Other Notable Deaths


September 25, 2006

Sir Malcolm Arnold, 84, the first British composer to win an Academy Award, died of a chest infection Saturday at a hospital in Norfolk County in England.

Mr. Arnold, who won an Oscar for the music to the 1957 film Bridge on the River Kwai, composed more than 130 films scores, including The Inn of the Sixth Happiness, for which he received Britain's prestigious Ivor Novello award in 1958. He also composed nine symphonies, seven ballets, two operas, a musical and more than 20 concertos. He was made a Commander of the Order of the British Empire in 1970.

He died on the day his ballet The Three Musketeers premiered at the Alhambra Theatre in the northern English city of Bradford. The performance went ahead Saturday night as planned and was dedicated to him.

William Schultz, 80, who led a leveraged buyout of struggling CBS-owned Fender Musical Instruments Corp. in 1985 and turned it into a music-industry leader, died Thursday in Scottsdale, Ariz., after a 17-year battle with cancer.

He moved the company to Scottsdale in 1991 and oversaw its expansion from a firm with a small office and one manufacturing facility to a company with three manufacturing plants in two countries and 2,500 employees. He had stepped down as chief executive officer last year but remained chairman of the board of directors.

Mr. Schultz and current Fender CEO Bill Mendello took over the company when it was suffering from poor-quality products and foreign competition. Mr. Schultz was president of Yamaha Musical Products Co. before joining Fender as president in 1981. Music Trades magazine once dubbed him "the man who saved Fender" and named him its Man of the Year in 1999.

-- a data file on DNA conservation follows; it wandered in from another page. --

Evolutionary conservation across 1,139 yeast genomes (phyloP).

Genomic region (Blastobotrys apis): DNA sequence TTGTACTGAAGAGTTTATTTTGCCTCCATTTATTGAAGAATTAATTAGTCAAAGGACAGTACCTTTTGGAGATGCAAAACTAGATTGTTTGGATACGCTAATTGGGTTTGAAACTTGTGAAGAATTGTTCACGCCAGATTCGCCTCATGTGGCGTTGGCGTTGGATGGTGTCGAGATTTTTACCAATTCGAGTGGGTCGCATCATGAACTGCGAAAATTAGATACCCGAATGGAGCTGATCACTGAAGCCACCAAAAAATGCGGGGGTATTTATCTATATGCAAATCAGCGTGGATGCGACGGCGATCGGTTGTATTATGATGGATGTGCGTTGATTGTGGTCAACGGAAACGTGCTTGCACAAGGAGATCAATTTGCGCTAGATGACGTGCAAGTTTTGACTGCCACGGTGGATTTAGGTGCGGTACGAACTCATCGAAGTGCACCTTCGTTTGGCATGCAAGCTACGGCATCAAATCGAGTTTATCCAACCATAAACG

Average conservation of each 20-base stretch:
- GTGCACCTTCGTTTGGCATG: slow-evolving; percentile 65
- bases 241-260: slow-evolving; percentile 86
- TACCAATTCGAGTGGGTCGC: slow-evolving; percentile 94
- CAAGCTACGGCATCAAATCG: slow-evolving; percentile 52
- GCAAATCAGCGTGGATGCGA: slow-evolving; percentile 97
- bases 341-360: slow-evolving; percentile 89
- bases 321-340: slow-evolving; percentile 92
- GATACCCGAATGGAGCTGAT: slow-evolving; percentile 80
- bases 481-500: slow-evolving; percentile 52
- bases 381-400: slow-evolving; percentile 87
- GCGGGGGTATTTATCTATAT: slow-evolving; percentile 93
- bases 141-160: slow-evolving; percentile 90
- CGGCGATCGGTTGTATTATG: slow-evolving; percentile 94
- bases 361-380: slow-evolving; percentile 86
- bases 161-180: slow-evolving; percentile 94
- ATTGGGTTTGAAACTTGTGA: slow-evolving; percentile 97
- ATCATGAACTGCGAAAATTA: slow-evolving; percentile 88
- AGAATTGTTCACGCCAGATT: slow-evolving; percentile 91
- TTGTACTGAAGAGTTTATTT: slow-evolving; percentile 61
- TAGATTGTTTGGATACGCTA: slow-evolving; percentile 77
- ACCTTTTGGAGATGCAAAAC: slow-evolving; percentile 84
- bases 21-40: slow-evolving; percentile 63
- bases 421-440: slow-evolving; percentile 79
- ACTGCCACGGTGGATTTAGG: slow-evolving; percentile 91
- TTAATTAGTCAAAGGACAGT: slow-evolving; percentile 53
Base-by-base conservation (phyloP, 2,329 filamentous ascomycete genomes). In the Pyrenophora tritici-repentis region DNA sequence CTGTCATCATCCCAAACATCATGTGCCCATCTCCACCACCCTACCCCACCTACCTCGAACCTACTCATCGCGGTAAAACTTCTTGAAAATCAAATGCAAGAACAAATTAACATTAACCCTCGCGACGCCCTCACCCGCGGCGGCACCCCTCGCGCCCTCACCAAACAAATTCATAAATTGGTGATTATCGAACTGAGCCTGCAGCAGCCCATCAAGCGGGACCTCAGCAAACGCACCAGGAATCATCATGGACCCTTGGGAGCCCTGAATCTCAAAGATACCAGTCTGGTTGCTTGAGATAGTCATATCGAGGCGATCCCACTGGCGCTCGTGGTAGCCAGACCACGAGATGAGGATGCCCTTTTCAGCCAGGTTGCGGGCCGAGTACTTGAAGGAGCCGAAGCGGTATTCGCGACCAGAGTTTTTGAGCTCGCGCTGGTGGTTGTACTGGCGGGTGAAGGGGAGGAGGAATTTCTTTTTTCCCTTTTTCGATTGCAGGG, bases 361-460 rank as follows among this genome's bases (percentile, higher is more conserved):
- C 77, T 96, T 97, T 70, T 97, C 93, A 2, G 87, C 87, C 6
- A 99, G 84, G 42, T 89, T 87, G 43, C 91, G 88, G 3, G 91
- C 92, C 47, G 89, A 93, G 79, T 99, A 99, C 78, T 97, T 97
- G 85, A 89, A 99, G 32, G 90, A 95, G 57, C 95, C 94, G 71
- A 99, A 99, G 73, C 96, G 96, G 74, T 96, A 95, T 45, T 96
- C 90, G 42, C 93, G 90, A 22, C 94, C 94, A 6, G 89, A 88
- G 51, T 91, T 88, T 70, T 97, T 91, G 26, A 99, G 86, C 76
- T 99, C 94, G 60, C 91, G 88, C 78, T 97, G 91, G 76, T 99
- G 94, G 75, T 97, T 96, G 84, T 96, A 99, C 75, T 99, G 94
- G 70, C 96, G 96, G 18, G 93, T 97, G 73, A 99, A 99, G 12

Sven Nykvist, 83, an Oscar-winning filmmaker who was legendary director Ingmar Bergman's cinematographer of choice, died Wednesday at a nursing home in Sweden where he was being treated for aphasia, a form of dementia.

He won Academy Awards for best cinematography for the Bergman films Cries and Whispers in 1973 and the 1982 film Fanny and Alexander. His sense of lighting and camera work made him a favorite of Mr. Bergman's after their first collaboration on the 1953 movie Sawdust and Tinsel, which began a partnership that lasted nearly 30 years.

Mr. Nykvist also worked on fellow Swede Lasse Hallstrom's What's Eating Gilbert Grape and did several movies with Bergman fan Woody Allen. His last film was Curtain Call in 1999.

Dean Everett Wooldridge, 93, a physicist who co-founded aerospace giant TRW Inc. and helped develop the nation's intercontinental ballistic missile program, died of pneumonia Wednesday in Santa Barbara, Calif.

He worked at Bell Laboratories in New York, where he was put in charge of developing the first airborne fire-control systems during World War II.

With former Caltech classmate Simon Ramo, he started Ramo-Wooldridge, a company that merged with its financial backer, Thompson Products, in 1958 and was eventually renamed TRW. He retired in the early 1960s from the company, which was acquired by Northrop Grumman Corp. in 2002.

P. Ole Fanger, 72, a Danish researcher considered the world's leading expert on the effect of indoor air quality on humans, died from the rupture of an abdominal aortic aneurysm Sept. 18 at a hospital in Syracuse, N.Y.

He had received 75 scientific awards in 28 countries, including 12 honorary doctorates, 18 medals and honorary memberships in 16 professional societies.

Dr. Fanger and his team at the Technical University of Denmark were the first to document that poor indoor air quality in homes increases children's risks for developing asthma and allergies and that mediocre indoor air quality in offices decreases productivity. His field studies showed that pollution from building materials, electronic devices and heating, ventilation and air-conditioning systems is often a cause of poor indoor air quality.

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